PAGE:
Grip Strength for Combat Athletes
Grip strength is incredibly important for combat athletes and those that work with their hands. Though sadly this is often overlooked during training, resulting in weak handshakes and skinny forearms. Here are a few suggestions for building monster hands and forearms so you can control your next opponent.
Grip strength has a long history in combat that goes back to the first time a caveman picked up a rock or stick and tried to club another caveman over the head. The point is that grip strength has been essential to combat for a very long time.
In ancient times, grip strength meant life or death on the battlefield: drop your weapon or your shield and you would have more than likely been skewered.
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Today, whether on the modern battlefield or in combat sports, grip strength is still just as important. Even though combat and combat sports have changed since then, humans have not changed “that much”. We still need to be able to seize and hold our opponents. In Chinese martial arts this is called “Chin Na.” We need grip strength to crush our opponent’s will to fight.
We need to be able to control them while we attack with strikes or throws. On the ground we need to be able to maintain control in much the same way. Every BJJ player knows the importance of wrist control–it allows you to control your opponent.
Every martial art and every branch of the military understands the value of grip. In the military it is trained through pull-ups and rope climbs. In martial arts, each style has its own methods of training, but the reality is that all successful combat arts throughout history at the very least have an instinctual if not intellectual understanding of the value of grip strength.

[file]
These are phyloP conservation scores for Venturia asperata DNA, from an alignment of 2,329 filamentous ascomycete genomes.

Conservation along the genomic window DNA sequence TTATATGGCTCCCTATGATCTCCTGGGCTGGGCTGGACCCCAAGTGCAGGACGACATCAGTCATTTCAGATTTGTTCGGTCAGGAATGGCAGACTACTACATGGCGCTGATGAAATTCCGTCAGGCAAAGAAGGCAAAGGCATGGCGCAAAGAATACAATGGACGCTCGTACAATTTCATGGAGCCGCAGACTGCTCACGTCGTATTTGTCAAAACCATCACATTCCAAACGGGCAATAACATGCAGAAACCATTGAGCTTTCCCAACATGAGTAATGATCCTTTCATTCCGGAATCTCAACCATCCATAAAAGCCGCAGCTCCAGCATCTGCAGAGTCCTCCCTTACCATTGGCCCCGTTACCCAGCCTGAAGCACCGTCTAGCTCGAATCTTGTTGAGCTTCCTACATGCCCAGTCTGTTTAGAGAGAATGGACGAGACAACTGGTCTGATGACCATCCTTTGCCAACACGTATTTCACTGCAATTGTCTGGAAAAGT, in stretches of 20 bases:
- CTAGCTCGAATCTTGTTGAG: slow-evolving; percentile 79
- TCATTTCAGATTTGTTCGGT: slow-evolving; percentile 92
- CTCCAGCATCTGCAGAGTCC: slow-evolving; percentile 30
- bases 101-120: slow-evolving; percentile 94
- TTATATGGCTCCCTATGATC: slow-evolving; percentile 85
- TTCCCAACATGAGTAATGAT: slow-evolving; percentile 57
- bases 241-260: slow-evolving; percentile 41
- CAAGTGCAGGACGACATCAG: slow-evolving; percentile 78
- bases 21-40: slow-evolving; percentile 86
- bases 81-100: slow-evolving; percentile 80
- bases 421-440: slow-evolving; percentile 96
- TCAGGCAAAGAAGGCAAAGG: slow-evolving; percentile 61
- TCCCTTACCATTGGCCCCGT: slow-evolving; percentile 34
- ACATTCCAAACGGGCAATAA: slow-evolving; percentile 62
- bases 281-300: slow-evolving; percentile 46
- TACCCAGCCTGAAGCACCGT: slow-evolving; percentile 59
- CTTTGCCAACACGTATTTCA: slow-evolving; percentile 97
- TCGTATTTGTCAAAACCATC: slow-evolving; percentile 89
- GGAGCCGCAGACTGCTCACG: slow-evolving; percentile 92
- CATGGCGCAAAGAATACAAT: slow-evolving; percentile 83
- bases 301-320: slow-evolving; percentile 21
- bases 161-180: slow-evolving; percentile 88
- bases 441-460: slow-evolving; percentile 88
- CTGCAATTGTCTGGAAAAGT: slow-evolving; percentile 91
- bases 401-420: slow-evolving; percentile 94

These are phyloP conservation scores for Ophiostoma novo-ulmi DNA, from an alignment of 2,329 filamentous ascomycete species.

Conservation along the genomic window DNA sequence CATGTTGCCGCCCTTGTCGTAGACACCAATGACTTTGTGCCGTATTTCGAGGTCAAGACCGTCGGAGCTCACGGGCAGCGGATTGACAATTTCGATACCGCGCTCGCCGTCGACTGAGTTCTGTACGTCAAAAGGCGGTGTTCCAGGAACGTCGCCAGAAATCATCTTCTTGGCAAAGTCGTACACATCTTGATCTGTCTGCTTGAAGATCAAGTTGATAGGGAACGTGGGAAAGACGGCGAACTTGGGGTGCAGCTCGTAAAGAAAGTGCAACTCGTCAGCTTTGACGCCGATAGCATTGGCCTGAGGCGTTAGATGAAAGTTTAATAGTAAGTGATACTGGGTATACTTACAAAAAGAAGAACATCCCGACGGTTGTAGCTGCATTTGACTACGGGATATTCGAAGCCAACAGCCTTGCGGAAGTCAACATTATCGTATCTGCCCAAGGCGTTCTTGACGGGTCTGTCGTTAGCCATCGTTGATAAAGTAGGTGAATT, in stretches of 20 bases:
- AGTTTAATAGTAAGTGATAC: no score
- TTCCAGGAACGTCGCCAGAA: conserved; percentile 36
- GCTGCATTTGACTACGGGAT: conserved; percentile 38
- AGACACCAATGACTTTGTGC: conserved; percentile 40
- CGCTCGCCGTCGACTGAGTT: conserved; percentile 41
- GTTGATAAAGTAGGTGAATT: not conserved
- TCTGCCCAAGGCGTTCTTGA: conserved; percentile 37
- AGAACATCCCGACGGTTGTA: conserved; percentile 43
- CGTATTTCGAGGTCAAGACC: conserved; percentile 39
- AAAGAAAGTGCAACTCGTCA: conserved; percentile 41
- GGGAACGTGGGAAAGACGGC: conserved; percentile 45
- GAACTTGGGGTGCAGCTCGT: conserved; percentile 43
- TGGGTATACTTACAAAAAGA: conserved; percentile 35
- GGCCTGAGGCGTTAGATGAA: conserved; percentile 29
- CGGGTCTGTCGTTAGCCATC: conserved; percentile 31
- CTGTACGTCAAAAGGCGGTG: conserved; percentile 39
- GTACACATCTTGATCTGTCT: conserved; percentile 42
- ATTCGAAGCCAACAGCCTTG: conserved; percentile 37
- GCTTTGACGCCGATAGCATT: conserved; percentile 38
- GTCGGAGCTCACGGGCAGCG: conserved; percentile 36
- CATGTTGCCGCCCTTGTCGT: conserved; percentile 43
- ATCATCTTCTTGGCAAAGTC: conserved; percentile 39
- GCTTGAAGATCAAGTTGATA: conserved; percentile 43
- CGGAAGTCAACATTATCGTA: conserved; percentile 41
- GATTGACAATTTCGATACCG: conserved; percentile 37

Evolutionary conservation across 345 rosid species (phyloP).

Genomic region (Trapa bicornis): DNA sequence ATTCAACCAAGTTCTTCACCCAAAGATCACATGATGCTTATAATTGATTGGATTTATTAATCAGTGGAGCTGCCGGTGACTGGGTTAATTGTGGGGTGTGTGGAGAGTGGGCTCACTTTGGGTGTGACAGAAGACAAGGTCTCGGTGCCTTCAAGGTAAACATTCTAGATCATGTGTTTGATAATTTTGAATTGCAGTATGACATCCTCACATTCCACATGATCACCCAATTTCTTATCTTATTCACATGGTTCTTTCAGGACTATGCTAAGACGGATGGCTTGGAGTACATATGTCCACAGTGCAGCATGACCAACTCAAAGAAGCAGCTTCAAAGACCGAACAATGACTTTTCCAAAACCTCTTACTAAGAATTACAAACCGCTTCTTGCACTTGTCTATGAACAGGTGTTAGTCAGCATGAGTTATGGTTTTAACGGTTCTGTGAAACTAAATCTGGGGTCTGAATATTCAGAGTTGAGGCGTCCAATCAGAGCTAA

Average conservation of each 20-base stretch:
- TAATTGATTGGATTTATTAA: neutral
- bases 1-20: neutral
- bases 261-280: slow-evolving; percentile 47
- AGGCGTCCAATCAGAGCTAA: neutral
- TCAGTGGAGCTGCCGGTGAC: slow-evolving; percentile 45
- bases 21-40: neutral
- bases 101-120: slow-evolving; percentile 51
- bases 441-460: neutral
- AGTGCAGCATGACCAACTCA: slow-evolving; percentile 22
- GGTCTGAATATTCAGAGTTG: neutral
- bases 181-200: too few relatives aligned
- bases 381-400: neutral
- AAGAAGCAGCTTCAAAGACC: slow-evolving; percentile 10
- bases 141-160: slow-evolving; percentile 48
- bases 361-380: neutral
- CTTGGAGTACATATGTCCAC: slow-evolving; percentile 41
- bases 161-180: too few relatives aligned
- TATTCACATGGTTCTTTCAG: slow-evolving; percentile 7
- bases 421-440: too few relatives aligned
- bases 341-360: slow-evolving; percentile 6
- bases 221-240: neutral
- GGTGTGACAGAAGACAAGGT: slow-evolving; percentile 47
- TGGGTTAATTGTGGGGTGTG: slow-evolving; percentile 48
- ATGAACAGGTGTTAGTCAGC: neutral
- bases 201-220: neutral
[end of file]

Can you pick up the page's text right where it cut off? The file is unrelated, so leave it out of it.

How to start building grip strength
If you are wondering how to get started with grip training there are plenty of cool and unconventional tools. Many of these mimic the ancient weapons and tools used by old school martial artists and strongmen; for example, Indian clubbells, which were originally used by Indian wrestlers and warriors.
Maces and kettlebellsare also great tools, which were originally used by strongmen and mimic stone padlocks used by Chinese martial artists. The wide handles of these implements require constant engagement of the hands and wrists, which is what makes them such excellent tools for building forearms and grip strength.
If you have a gym membership and wish to train your grip in a more civilized fashion, then dumbbell farmer carries, hex bell holds, and the occasional rack pull or holding the ends of the barbell–the fat part where the weights go–preferably with a friend, can be useful tools. I think I got this idea from Diesel Crew.
Finally, if you’re looking to train your grip on a budget then go old school. Use timed hanging events, tennis ball squeezes, static holds, loaded protein canisters or bricks. You can also build a wrist roller on the cheap. Sledge hammers and similar tools also work great. Just be safe and creative.
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